One Thin Slice

In the week leading up to Thanksgiving, Mema and Momma cleaned the house from top to bottom. Mema dug out the Thanksgiving tablecloths and napkins and her heavy gold flatware.

We rearranged all the furniture to make room for extra tables to hold all the food.

With 22 family members coming, Thanksgiving was a special time.

A long dessert table draped with a beautiful lace tablecloth was placed along the wall in the den. Another long table went in front of the large picture window, close to all the electrical outlets so the warming plates could be plugged in.

Mema spent hours going through familiar cookbooks and scraps of yellowed clippings piled high in boxes,trying to decide what dishes to make this year.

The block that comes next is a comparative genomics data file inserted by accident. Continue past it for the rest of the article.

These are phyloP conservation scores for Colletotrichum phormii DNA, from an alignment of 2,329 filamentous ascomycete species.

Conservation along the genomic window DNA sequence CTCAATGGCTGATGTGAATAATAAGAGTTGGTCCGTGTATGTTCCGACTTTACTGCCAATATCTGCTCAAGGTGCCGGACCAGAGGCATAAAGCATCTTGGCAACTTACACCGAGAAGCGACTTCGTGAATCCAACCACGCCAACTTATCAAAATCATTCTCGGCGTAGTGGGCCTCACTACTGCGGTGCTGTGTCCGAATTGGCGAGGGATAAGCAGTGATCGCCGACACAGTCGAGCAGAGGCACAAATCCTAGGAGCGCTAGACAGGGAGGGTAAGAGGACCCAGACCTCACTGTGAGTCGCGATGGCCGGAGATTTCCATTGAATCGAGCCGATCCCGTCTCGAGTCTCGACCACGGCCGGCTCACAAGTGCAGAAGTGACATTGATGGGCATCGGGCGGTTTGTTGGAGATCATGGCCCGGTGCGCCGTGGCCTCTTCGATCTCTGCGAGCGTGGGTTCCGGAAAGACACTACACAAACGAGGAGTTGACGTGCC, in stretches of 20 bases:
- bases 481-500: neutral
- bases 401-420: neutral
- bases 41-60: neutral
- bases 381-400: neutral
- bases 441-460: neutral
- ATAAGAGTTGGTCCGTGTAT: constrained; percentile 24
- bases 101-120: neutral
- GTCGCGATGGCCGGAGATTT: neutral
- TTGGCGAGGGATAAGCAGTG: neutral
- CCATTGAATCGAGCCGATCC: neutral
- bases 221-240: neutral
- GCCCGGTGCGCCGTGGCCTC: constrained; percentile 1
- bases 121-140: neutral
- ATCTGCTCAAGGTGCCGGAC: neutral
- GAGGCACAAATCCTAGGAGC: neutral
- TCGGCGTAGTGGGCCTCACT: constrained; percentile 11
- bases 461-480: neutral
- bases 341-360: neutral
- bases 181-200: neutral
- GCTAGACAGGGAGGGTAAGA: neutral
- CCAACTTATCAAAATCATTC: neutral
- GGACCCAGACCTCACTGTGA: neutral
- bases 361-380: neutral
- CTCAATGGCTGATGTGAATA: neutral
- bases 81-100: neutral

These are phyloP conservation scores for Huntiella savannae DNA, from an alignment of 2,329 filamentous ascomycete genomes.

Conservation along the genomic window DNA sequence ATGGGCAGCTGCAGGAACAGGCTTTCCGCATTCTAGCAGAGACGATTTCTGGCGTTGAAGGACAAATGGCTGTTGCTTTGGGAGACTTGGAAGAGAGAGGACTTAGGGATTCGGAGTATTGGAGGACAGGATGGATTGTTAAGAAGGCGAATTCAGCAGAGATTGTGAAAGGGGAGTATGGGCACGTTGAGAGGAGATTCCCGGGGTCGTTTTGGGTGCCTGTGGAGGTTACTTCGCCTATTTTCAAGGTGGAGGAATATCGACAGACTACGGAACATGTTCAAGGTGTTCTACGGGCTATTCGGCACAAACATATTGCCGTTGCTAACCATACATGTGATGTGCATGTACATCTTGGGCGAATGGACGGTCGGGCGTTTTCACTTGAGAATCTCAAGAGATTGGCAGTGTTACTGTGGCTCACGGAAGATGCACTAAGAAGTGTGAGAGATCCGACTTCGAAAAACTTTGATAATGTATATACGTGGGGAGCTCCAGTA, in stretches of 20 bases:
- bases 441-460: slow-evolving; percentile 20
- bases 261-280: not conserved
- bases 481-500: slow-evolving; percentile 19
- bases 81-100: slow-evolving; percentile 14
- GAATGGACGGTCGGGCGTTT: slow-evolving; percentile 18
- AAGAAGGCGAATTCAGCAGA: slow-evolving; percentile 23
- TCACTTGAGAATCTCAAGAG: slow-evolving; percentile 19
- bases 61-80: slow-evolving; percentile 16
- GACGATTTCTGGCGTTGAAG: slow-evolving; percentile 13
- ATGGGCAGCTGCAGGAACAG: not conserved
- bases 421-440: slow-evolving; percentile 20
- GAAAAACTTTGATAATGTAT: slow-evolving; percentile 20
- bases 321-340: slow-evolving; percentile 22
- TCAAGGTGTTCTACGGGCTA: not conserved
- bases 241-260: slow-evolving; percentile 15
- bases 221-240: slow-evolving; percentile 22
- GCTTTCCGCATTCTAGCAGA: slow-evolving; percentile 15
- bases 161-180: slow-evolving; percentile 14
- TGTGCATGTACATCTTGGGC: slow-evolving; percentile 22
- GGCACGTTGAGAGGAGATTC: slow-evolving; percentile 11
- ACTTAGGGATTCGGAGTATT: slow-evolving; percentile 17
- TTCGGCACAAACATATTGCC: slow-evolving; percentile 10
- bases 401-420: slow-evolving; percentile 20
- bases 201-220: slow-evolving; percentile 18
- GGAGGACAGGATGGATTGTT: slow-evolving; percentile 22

Eggplant casserole, sweet potatoe casserole, green bean casserole-all those were on the “must have” list.

Mashed potatoes and gravy,turkey and dressing,cranberry relish and deviled eggs…the list grew longer.

Momma,on the other hand,knew all her recipes by heart- she never had to look at a recipe because her cakes and cookies were “hers.”

She had made them for every holiday for so long that they were engraved in her memory. She made chocolate fudge sheet cake,prune cake,cowboy cookies and tea cake cookies from scratch.

Momma baked the chocolate pecan pie and Mema made the “regular” pecan pie, German chocolate cake and all the “whipped topping” pies-chocolate,lemon,buttermilk custard.

Three days before Thanksgiving,with all the final choices made and list n in hand, Mema, Momma and I went to the grocery store.

My job was to hold the list and check off everything as we walked along the aisles and to make sure we didn’t leave the store without some essential ingredient.

When we all got back home,the groceries were spread out; butter and eggs,vanilla and cocoa, sugar and spices to one side.